Underscores vs. Dashes – SEO Tip
Update 6/10/09 – Video from Matt Cutts about the underscore vs. Dashes issue.
Spaces should never be used in a URL or file names because the space character gets translated to “%20″ by the browser, and this can wreak havoc with both readability and statistics or analytics programs. The question then remains, which is better to use instead of spaces, underscores “_” or dashes “-”.
As far as Google is concerned Big_Oak consists of one word, “Big_Oak”, and Big-Oak consists of two words, “Big” and “Oak”.
The reason Google does not treat the underscore as a word separator is because Google was created by programmers who knew that programmers often wanted to search about programming. Many computer programming languages use the underscore character in such ways that CLASS is different from _CLASS.
Because of this, I always recommend using dashes instead of underscores in your filenames and URLs. Be careful not to use too many dashes in your domain name, as that could get your site flagged for other reasons. I prefer to have a domain name with no dashes, and to use dashes where appropriate in the directory and file structure.
Other things about Google to keep in mind when choosing filenames and URL structure.
- There is no difference between lower-case and upper-case:
big oak, Big Oak, BIG OAK, and biG Oak are all the same.
- The ampersand “&” is a word seperator:
Big&Oak is treated as two words.
- Singular words are not the same as plural words:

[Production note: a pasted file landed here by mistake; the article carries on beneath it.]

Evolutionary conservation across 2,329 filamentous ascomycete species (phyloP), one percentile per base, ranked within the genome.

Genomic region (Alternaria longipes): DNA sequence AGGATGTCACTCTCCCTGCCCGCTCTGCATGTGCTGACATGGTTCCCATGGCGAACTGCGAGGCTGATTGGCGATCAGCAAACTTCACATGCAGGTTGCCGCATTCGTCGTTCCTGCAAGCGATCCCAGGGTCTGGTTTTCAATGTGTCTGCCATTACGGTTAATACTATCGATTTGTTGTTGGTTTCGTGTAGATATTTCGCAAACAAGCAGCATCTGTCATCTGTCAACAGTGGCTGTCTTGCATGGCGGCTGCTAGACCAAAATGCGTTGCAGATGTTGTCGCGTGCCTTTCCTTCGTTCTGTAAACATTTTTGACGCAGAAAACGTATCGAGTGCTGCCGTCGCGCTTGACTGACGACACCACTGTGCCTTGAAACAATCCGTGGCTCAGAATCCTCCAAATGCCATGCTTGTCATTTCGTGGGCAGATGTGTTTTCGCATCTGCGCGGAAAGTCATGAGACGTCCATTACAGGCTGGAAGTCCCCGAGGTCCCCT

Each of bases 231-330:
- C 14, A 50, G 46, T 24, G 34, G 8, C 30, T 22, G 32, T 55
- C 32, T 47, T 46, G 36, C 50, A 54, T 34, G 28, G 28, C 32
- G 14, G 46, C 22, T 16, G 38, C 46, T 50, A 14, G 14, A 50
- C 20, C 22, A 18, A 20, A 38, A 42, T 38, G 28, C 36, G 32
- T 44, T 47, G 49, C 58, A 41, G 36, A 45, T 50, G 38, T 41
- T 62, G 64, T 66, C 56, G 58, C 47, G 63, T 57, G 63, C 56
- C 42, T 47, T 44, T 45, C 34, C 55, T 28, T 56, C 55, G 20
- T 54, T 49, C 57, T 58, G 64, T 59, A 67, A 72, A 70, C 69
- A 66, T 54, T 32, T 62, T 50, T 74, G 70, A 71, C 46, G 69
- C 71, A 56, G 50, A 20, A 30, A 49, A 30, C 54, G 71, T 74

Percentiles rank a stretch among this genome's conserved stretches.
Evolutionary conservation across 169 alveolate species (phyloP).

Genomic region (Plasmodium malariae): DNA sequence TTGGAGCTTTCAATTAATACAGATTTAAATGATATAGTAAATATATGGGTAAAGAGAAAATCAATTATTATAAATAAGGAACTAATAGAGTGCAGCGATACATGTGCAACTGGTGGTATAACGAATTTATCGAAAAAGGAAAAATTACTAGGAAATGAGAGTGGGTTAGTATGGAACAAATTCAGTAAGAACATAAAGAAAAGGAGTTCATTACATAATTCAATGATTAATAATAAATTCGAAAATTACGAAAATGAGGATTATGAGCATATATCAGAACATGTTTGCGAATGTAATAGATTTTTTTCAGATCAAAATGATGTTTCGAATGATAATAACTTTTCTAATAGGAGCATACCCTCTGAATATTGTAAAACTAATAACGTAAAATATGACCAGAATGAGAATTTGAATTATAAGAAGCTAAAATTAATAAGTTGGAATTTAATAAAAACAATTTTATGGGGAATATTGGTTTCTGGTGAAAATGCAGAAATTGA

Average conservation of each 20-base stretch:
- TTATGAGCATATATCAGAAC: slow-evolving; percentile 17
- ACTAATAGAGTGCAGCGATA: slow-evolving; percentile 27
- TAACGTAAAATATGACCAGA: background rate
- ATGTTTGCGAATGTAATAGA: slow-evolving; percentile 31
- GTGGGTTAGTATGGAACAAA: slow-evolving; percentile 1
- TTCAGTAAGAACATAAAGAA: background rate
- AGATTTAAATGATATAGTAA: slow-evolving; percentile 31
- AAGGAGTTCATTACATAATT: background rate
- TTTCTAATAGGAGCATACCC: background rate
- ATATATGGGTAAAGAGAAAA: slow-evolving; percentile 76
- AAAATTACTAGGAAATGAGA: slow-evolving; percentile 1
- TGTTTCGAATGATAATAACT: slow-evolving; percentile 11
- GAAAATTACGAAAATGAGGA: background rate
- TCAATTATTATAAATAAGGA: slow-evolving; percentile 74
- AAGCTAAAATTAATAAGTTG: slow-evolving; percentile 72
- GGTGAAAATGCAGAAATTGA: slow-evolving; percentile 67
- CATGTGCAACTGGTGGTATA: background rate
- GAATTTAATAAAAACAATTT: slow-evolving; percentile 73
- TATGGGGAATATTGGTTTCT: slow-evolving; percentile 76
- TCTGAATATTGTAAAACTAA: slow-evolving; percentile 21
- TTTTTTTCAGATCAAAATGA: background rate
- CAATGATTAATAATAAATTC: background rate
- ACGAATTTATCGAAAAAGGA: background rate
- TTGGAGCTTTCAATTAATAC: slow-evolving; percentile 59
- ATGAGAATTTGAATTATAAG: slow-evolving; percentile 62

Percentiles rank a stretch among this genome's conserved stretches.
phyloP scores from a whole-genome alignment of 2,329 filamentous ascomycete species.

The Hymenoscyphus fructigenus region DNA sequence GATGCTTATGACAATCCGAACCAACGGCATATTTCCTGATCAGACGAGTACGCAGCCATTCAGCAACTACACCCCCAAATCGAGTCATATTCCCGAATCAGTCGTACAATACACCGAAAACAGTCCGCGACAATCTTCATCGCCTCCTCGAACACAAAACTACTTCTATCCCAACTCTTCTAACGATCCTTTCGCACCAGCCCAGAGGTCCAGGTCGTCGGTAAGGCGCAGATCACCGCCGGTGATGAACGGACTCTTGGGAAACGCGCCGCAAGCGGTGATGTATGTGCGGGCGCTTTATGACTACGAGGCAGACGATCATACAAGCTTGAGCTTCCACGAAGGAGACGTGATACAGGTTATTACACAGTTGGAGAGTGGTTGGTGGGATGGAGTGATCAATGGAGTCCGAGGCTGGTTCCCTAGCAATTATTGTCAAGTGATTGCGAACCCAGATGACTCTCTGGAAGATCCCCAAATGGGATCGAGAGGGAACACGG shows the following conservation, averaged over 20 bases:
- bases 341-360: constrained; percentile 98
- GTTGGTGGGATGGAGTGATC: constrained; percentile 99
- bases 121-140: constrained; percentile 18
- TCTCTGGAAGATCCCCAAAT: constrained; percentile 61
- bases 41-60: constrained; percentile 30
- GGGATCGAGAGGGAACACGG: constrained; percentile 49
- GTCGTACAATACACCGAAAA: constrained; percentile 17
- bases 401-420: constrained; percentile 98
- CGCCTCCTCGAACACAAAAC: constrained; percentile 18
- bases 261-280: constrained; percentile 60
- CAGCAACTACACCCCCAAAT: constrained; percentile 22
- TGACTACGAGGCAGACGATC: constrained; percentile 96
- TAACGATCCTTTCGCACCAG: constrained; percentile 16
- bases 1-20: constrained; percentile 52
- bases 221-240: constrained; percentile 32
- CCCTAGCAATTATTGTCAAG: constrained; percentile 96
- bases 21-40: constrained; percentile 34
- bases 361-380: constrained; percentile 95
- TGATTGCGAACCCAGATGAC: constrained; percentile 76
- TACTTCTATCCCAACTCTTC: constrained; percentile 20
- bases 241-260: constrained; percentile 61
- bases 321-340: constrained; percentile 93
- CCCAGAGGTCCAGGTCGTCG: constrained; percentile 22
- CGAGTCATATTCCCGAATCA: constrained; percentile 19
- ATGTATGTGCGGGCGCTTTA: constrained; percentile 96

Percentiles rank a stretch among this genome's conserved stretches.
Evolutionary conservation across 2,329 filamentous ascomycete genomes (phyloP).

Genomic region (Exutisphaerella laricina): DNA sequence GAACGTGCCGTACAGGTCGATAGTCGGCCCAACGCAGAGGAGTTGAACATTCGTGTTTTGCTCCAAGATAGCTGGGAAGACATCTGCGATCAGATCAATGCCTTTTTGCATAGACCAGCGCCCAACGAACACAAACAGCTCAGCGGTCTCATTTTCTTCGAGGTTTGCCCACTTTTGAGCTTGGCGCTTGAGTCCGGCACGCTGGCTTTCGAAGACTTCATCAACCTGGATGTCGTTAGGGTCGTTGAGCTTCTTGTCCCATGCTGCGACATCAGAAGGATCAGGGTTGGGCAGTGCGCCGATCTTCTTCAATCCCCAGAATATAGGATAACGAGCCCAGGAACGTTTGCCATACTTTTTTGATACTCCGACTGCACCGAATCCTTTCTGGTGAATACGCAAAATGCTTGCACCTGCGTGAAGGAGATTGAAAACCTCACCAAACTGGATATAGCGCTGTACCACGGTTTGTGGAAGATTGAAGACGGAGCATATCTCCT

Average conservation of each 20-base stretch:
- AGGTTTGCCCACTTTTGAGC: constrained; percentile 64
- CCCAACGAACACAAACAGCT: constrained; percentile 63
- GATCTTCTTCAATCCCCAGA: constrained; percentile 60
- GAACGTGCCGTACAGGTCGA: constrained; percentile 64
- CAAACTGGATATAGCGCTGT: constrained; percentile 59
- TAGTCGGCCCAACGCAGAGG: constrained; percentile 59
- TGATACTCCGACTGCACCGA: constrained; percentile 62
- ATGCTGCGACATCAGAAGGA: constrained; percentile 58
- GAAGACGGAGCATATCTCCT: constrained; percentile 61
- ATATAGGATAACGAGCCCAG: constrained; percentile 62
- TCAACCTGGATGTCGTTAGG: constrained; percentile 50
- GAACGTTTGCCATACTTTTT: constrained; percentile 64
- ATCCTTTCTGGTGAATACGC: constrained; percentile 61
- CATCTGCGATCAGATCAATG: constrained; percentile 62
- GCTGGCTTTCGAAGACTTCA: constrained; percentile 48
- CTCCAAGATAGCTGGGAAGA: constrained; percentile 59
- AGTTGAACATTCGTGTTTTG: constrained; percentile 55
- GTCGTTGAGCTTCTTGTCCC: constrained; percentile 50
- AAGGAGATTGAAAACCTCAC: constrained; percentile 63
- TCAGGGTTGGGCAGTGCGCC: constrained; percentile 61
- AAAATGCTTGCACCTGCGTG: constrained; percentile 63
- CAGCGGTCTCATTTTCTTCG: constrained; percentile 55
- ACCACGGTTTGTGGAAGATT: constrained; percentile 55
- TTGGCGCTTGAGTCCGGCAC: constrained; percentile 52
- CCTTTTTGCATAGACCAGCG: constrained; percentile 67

oak and oaks are treated as different words.
- Google cannot read words that are within other words:
bubble will not be seen inside of bubblegum.
As with any tip, keep in mind that it’s a combination of many factors which will ultimately decide your placement in the search engine rankings and quite often every little bit counts.
Update: A Test
I created a test page to illustrate how Google reads words.
A search for Test_travveran shows the sample page.
A search for Flibstopper Test shows the sample page. The two words are even highlighted in the URL. The word “test” appears in the page title.
A search for travveran shows no results in Google. Google did not read my made-up word from the URL or content because it only appeared in phrases with underscores.
A site search for “choosing colors” (in quotes) shows no pages because those two words do not appear together in our site, choosing_colors on the test page is treated as a single word.
A site search for “the blue pill” (in quotes) shows our test page since dashes are treated as word separators.
A site search for “bush seo” (in quotes) shows our test page since the ampersand “&” also acts as a word separator.
Even though many of the stranger examples have little relevance to SEO, it’s a good idea to understand how Google reads and understands words.